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What went wrong at Gallipoli in 1915?

Source 8

Letter from Churchill to Lord Kitchener, Secretary of State for War April 1915 (possibly unsent)


CHAR 13/45/163-164

Simplified Transcript

My dear Kitchener
I hope you’ll give Hamilton enough troops. A loyal man like him will go on without complaining. The initial success we’ll have had might be lost. I’d feel much happier if we had an extra 20000 troops. Surely you can spare them from Egypt for two weeks? Don’t brush this request aside. My feeling is that you’re cutting it fine and we don’t have enough troops.

Please don’t be angry with me for raising this. It won’t cost us much to have this back-up. If Hamilton has to ask for more troops it’s sure to be too late then.

Your friend
Winston Churchill

Original Transcript

My dear Kitchener,

I hope you will not cut Hamilton too fine. A loyal man like that will go on with what he has got &never say a word till he cracks up. The easy good fortunes of a beginning may depart again. I sh’d [should] feel y[very] much happier if you cd [could] manage to have another 20,000 in the offing even if they were never landed. It would be a gt [great] insurance; & surely at a pinch you cd [could] spare them from Egypt for a fortnight. Do not brush this aside with confident scorn. The things that have to be done are y [very] difficult and a sincere opinion deserves to be considered. Do consider this. Don't run short of stuffing behind your attack - even if you never need it. My feeling is you are running it vy [very] fine.

Don't be vexed with me for bringing this up. It costs so little to have a shot in the locker [??]. Don't wait till he asks you. It is sure to be too late then.

Your friend,
Winston S. Churchill

What is this source?

A letter from Churchill to Lord Kitchener, Secretary of State for War, dated 26 April 1914, but probably not sent.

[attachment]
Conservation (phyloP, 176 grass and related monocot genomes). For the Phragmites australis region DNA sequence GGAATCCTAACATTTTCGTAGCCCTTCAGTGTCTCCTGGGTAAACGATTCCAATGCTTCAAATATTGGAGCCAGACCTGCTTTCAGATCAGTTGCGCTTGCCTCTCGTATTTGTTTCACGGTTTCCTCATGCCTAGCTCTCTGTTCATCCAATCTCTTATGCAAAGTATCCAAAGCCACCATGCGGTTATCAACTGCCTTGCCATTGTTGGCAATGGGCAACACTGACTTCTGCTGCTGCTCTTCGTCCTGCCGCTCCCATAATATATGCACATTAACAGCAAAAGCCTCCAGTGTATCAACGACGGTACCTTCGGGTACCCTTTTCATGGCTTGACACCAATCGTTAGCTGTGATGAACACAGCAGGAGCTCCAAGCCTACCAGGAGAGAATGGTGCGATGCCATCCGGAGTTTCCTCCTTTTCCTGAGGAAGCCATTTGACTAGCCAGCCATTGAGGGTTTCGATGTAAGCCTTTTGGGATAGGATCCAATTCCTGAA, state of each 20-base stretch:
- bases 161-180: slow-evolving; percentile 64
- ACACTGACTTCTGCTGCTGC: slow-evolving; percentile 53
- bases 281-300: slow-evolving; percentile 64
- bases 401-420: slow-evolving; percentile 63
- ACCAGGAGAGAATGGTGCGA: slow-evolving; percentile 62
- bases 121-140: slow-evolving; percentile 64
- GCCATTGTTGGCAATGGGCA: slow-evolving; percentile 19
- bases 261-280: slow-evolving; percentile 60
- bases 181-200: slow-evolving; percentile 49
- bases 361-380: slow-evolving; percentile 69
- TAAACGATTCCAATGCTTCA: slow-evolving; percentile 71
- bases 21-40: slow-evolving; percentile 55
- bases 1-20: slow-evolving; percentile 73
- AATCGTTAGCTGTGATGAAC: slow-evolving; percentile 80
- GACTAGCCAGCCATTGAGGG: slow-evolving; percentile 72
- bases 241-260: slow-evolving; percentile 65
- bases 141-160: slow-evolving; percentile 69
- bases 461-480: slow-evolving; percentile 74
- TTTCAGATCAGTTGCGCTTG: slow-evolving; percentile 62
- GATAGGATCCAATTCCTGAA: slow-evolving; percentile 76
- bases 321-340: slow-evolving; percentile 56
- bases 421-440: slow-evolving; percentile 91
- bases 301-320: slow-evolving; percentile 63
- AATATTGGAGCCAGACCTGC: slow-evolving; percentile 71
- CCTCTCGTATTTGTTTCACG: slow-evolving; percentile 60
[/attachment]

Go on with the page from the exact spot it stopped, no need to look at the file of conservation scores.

Background to this source

The aim of the Gallipoli campaign was to over-stretch German forces by forcing them to fight on another front and also to knock Turkey, one of Germany’s allies out of the war. The initial plan, for a naval attack on the Dardanelles, resulted in the forces being beaten back and so a revised plan was made to invade Gallipoli on the shores of the Dardanelles. This would be commanded by General Sir Ian Hamilton.

Initially the Gallipoli attacks worked well and progress was made. However, the momentum quickly dissipated and the Turkish army resisted. Churchill felt that more troops would guarantee success but not all of his colleagues agreed with him.

How can we use this source in the investigation?

Remember, we’re hoping that this source can be useful to us in investigating what went wrong at Gallipoli in 1915. Sources usually help historians in two ways:

Surface level

  1. What is Churchill concerned about?
  2. How does Churchill feel about Hamilton?
  3. What does Churchill want?
  4. How does he try to persuade Kitchener?

Deeper level

Which of the inferences below can be made from this source?

On a scale of 1-5 how far do you agree that this source supports this inference?Which extract(s) from the source support your argument?
Churchill seems realistic about the campaign.

Kitchener and Churchill are friends and trust each other.

There’s evidence of proper inter-service communication.

Leadership and command appears effective.

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Need help interpreting the source?

  • The key issue in this source is the relationship between Churchill and Kitchener and how this would affect the Gallipoli operations. Does the letter seem friendly and co-operative or is there an edge to it?
  • What can historians infer from the fact that Churchill sent very similar letters to Kitchener in this source and had intended to send a very similar one to Kitchener’s aide in the previous source?

Explore the guide to interpreting letters

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